“So far this season, we have seen from the UK flour millers data that total flour production (excluding demand from the bioethanol and starch industries) has been slightly impacted by changing consumer habits and people eating out less. While usage by the brewing malting and distilling (BMD) sector is expected to be higher in 2022/23, there have been reports that some craft brewers have been struggling of late, due to the cost of living crisis. However, there has been an anecdotal shift from craft beers to cheaper own brand products. Looking ahead, with food and drink prices unlikely to fall much in the next six months, and out of home consumption likely to be down due to the rise in cost of living, wheat demand in these sectors could see a squeeze.

“For the bioethanol and starch industries, wheat usage for the remainder of this season has been increased in today’s estimates due to its price competitiveness against maize. If wheat remains competitive against maize, we could see usage up further in the new season. The new season EU maize crop is currently pegged at 62.1m tonnes by Stratégie Grains, up 9.9m tonnes from this season’s estimate, but remains relatively low. According to anecdotal reports, cereal demand in the EU feed market for the 2023/24 season is expected to remain sluggish, which could see greater availability, something to watch out for.

Slow recovery in pig feed demand

“Finally, at the moment animal feed production isn’t expected to rebound quickly heading into the new season. With pig and poultry feed being the main drivers of the decline in animal feed production, changes in demand will weigh largely on those sectors. According to AHDB’s pork market intelligence team, pig breeding numbers are seeing a slight climb at the moment. It’s thought that higher pig prices and lower feed costs could encourage growth, however it’s likely recovery will be slow, and we won’t see an immediate rebound at the beginning of next season. Energy costs and the impact of avian flu are also leading to slow poultry feed demand. Again, it’s unlikely that the sector will fully recover in the next few months.”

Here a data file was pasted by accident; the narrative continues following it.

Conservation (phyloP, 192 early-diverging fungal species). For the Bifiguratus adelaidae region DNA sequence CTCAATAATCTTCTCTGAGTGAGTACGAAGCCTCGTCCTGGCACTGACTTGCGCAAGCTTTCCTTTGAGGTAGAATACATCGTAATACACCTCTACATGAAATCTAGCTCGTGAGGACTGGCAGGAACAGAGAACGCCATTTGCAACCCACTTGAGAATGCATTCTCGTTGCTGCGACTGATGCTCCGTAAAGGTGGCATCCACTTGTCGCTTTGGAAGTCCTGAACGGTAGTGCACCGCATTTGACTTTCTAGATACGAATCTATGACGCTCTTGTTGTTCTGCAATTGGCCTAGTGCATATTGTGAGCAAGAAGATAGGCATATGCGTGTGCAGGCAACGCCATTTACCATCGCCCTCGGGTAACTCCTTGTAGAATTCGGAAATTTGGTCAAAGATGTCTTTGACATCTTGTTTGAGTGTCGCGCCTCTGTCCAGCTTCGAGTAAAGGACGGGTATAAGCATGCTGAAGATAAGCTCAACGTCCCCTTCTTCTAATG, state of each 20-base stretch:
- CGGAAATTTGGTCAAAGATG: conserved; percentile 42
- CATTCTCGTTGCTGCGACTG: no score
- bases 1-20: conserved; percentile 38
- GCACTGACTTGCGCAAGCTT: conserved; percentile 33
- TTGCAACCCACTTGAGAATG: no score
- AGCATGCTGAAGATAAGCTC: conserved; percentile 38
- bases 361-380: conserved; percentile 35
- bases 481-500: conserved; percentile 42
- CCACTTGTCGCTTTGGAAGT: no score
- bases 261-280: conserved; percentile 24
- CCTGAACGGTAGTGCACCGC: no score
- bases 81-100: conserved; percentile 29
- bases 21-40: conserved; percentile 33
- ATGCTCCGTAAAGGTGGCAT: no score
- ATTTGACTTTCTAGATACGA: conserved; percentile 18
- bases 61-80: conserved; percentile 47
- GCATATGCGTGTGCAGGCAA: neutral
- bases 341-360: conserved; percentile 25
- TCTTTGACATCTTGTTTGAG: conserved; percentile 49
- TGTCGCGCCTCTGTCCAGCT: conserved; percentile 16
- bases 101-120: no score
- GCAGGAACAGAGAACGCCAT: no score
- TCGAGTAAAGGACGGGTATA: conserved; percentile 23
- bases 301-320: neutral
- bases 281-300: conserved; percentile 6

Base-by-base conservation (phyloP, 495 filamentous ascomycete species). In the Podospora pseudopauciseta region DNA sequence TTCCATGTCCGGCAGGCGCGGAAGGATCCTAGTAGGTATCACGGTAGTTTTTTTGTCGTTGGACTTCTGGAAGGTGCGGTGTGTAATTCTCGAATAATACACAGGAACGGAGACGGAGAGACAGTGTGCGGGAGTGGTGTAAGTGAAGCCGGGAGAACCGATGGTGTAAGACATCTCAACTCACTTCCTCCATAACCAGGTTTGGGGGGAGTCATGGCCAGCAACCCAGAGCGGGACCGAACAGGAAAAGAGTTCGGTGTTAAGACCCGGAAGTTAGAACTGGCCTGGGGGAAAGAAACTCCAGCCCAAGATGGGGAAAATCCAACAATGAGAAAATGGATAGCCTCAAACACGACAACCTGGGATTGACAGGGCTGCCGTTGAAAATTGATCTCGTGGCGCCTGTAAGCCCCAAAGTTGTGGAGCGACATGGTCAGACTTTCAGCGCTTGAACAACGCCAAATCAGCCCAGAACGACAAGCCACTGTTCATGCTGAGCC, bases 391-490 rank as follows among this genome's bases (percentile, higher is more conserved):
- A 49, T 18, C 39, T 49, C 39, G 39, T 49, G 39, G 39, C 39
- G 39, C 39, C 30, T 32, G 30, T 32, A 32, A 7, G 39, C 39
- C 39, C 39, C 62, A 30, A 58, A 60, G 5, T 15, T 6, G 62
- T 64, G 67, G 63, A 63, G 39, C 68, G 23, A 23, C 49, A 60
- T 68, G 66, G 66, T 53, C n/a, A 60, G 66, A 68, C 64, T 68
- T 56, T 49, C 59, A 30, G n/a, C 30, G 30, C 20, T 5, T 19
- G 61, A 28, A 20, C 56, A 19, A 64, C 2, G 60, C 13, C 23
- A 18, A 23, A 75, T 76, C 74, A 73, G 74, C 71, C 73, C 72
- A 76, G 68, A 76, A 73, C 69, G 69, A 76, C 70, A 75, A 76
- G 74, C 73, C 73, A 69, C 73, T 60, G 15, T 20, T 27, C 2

With heavy carry-in stocks and another relatively bumper crop expected for harvest 2023, its looking likely 2023/24 will be another season of high available supplies. However, with a recovery in animal feed demand expected to be slow and the cost-of-living crisis continuing, we could also see another season of relatively lacklustre demand. If the S&D situation does pan out like this, then its likely we will have another hefty balance and exportable surplus. It is worth noting that this situation could change as there is still a good couple of months before harvest and animal feed demand may make a faster recovery than expected. However, as it stands at the moment, 2023/24 is initially looking to be another season with a heavy balance sheet.

In terms of what this means for price direction, it’s likely as we head towards harvest we will continue to see UK wheat prices pressured as the surplus grows and if demand remains weak.